The National Identity Management Commission has revealed the staggering amount it needs in order to get servers for storing NIN data.
The National Identity Management Commission said it needs N25 billion for purchase of servers to store National Identity Number enrolment records.
According to DailyTrust, NIMC revealed this in its proposal to be submitted to the Federal Executive Council on Wednesday.
The Director General, NIMC, Aliyu Abubakar Aziz, disclosed this on Tuesday while appearing before Senate Public Accounts Committee, which is probing the agency over alleged non-compliance with Public Procurement Act on award of N229 million contract.
He said 57 million persons have, so far, been registered, adding that 90 servers were needed to register 100 million Nigerians.
“For us to reach 100 million, we will need 90 servers. We have enrolled 57 million as of today. We will ask for N25 billion at FEC tomorrow to buy more server to take the whole of population,” he said.
Meanwhile, the Auditor-General for the Federation, in a 2017 report, said NIMC, in October, 2017 procured 22 units of servers at a cost of N229.7 million with no evidence of Ministerial Tender’s Board approval.
“There was an initial payment of ₦103.4 million vide payment voucher number NIMC/01/016 CA/18 dated 19/01/18, representing 45% of the contract sum as against the mobilization fee of 15%. The other subsequent payments were not also backed by an interim performance certificate as required by Section 35(2) of the public procurement Act 2007.
“This is an indication of weakness in the internal control system at National Identity Management Commission (NIMC).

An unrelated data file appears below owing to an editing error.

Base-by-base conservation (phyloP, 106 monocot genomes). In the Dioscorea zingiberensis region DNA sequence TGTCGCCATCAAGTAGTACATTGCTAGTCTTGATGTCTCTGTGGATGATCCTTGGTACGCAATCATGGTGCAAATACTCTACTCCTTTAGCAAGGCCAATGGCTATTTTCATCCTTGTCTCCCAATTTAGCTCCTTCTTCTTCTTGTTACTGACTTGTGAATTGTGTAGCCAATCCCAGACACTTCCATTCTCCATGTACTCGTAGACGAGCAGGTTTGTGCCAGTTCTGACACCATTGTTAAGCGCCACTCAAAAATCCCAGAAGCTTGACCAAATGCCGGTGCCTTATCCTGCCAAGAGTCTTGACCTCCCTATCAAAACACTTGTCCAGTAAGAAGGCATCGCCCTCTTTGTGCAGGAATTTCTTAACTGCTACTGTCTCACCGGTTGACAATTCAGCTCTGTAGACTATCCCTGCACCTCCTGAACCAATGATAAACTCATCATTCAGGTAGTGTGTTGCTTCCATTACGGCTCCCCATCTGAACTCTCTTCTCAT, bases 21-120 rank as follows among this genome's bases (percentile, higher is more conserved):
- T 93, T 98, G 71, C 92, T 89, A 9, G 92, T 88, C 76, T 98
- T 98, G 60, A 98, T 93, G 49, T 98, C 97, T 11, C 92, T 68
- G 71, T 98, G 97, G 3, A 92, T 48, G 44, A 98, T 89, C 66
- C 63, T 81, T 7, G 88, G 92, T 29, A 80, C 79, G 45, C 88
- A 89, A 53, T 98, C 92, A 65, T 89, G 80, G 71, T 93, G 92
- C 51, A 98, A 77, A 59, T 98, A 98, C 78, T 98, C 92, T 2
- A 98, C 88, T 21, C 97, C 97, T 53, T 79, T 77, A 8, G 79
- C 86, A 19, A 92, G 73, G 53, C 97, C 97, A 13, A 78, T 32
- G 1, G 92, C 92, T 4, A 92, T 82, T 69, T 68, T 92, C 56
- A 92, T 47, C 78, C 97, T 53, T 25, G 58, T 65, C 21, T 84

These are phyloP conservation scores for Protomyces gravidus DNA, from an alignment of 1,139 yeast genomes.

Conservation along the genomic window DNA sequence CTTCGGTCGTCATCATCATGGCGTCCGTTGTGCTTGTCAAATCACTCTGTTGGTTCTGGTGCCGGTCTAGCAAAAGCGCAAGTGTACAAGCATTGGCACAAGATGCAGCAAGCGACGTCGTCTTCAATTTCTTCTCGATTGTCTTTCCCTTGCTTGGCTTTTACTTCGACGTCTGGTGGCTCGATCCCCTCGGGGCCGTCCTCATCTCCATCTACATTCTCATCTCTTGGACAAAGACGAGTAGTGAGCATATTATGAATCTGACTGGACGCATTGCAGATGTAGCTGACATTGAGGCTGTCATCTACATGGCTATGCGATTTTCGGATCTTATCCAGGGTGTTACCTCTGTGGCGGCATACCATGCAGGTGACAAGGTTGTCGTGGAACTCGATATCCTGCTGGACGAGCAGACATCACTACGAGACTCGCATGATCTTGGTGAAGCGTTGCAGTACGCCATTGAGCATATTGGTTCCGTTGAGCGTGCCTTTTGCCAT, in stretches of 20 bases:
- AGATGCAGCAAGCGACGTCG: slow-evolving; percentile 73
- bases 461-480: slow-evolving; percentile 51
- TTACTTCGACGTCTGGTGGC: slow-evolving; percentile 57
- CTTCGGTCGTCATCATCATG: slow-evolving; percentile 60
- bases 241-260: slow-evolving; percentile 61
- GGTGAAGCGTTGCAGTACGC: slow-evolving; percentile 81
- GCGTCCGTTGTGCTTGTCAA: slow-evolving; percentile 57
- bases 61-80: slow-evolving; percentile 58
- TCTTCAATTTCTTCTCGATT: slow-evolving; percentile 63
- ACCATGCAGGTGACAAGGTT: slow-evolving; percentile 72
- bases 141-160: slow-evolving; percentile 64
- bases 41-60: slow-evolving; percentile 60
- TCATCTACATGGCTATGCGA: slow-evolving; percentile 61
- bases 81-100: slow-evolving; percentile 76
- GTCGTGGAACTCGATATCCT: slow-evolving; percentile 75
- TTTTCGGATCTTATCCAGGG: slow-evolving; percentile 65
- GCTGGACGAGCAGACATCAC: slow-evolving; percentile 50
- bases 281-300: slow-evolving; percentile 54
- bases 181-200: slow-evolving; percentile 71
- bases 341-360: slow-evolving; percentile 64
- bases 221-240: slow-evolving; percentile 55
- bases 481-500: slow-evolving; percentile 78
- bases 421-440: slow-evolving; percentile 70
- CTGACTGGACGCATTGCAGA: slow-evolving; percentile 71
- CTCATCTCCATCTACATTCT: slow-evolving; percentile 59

“This could lead to poor value for money and possibility of misapplication and misappropriation of funds. Management’s response No response was received from management at the time of our report. Recommendation The Director General is required to refund the sum of ₦229 million,” the audit query said.
But the Director General claimed that the contract falls within the threshold of the Commission’s Tenders Board and that all the servers had been supplied before the initial payment of 45 percent which represent part payment and not mobilization due to paucity of funds.
He also said the contract was a continuation of procurement of Enterprise Servers and Storage Solution and Equipment which was awarded in 2012.
The chairman of the committee, Senator Matthew Urhoghide, said it was wrong for the commission to continue 2012 Procurement process in 2017.
“We supposed to do status enquiry on your Commission because it looks like all your documents are muddled up,” the lawmaker said.
The committee therefore asked the commission’s officials to reappear next week with more documents to back up their claims.